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You Say Potato

August 27th, 2014

I’ve been slowly harvesting my potatoes.  This year I didn’t plant as many as I did last year, only enough for us to eat throughout the winter.  There are a few varieties, most are ready to be dug.  The ‘Purple Majesty’ and ‘Mountain Rose’ are all out of the ground, both produced quite prolifically this year.  I’m very pleased with the results.
potato harvest 1
The ‘Purple Viking’ never cease to impress me with their yield. The photo below is the yield from one single seed potato – one. This variety is well known for being highly productive, in fact, it’s so productive that you have to space them close at planting time or you will end up with giant potatoes the size of footballs. I’m not kidding either, every now and then one gets planted farther away from the rest, or the ones on the ends of the rows are gigantic.
potato harvest 2
If I could only grow one variety of potato it would be ‘Purple Viking’. It’s a great potato for steaming, boiling, baking or mashing, and it fries up like a dream with a crispy exterior and a soft middle. It will store long into the spring without losing crispness. Overall it’s a winner if you only have a small space for growing spuds.

What’s your favorite way to eat potatoes?

Skunked

August 26th, 2014

Last Friday I went out to feed the pigs and noticed a skunky smell, which isn’t unusual. We have lots of birds and the skunks like to come around looking for the guinea eggs. Tara has scared a skunk away twice in the past month and the skunk smell sticks around for a few days then fades. I petted Tara as I walked by and didn’t think anything of it, until I came back inside…then I realized I was still smelling skunk, because I smelled like skunk. It was then I knew that Tara had been sprayed – UGH.
skunked
I still haven’t had the time or energy to give her a bath, hopefully that will happen today. My go-to recipe is: peroxide, baking soda and dish soap all mixed up and worked into the coat. Let it sit 10-15 minutes, then rinse and repeat if necessary. Luckily, it doesn’t seem that Tara was hit too much, she doesn’t smell nearly as bad as Lucy did when she got sprayed. I feel bad for her though, no one wants to go near her and pet her with her new perfume. I can’t blame her, she was protecting a guinea nest that is behind where she sleeps.  She’s already scared the skunk away twice this month, I guess the third time is a charm.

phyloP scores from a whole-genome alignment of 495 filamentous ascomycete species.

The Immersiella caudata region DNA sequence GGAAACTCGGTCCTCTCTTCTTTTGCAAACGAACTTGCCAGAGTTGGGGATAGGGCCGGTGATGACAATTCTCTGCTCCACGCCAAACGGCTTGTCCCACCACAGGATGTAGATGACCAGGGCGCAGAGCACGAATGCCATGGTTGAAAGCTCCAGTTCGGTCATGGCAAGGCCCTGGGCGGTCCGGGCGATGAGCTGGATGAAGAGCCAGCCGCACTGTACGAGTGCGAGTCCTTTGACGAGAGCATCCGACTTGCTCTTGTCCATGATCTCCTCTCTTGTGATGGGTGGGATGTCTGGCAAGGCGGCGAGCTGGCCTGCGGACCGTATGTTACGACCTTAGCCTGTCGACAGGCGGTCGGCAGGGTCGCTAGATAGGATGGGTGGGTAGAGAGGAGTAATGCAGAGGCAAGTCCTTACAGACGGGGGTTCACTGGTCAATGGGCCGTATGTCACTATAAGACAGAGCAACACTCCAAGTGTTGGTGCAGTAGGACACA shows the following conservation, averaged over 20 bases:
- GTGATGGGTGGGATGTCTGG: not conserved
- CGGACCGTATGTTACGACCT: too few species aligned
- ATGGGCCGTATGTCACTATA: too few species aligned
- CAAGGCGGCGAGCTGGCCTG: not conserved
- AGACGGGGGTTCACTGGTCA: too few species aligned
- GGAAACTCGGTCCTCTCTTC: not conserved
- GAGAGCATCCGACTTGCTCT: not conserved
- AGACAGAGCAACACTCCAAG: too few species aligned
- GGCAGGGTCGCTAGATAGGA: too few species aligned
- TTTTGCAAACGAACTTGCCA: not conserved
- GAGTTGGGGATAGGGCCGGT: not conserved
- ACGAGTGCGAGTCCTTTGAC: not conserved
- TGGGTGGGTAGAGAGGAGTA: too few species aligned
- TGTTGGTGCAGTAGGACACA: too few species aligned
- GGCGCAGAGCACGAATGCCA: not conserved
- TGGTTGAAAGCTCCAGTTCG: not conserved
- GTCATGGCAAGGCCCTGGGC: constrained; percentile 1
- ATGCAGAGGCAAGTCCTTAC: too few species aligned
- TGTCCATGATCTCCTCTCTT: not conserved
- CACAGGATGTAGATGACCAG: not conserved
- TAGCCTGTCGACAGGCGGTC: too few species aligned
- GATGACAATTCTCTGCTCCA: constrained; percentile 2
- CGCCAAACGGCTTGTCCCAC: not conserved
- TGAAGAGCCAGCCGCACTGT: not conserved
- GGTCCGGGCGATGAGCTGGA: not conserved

Do you have a great skunk smell remover recipe?

Welcome Back

August 25th, 2014

Way back in the spring of 2008, Mr Chiots and I visited Longwood Gardens.  While there I spotted the most beautiful ivy growing on a rock wall.  This is the photo we snapped so I could identify it.
kenilworth ivy (1)
After being unsuccessful at identifying and finding this plant at my local garden centers, I found it in a garden we were visiting. I pinched off a tiny piece and was able to start it for my garden in Ohio.
kenilworth ivy 2
Another year or so passed and I spotted the plant at a botanical garden, lucky for me there was a label ‘Kenilworth Ivy’ (cymbalaria muralis). This is such a graceful little plant and the blooms are understated yet stunning. It will grow in the tiniest cracks of rock walls and looks lush all season long, no matter how little rain has fallen.  I also found that it wasn’t invasive as creeping plants can be at times.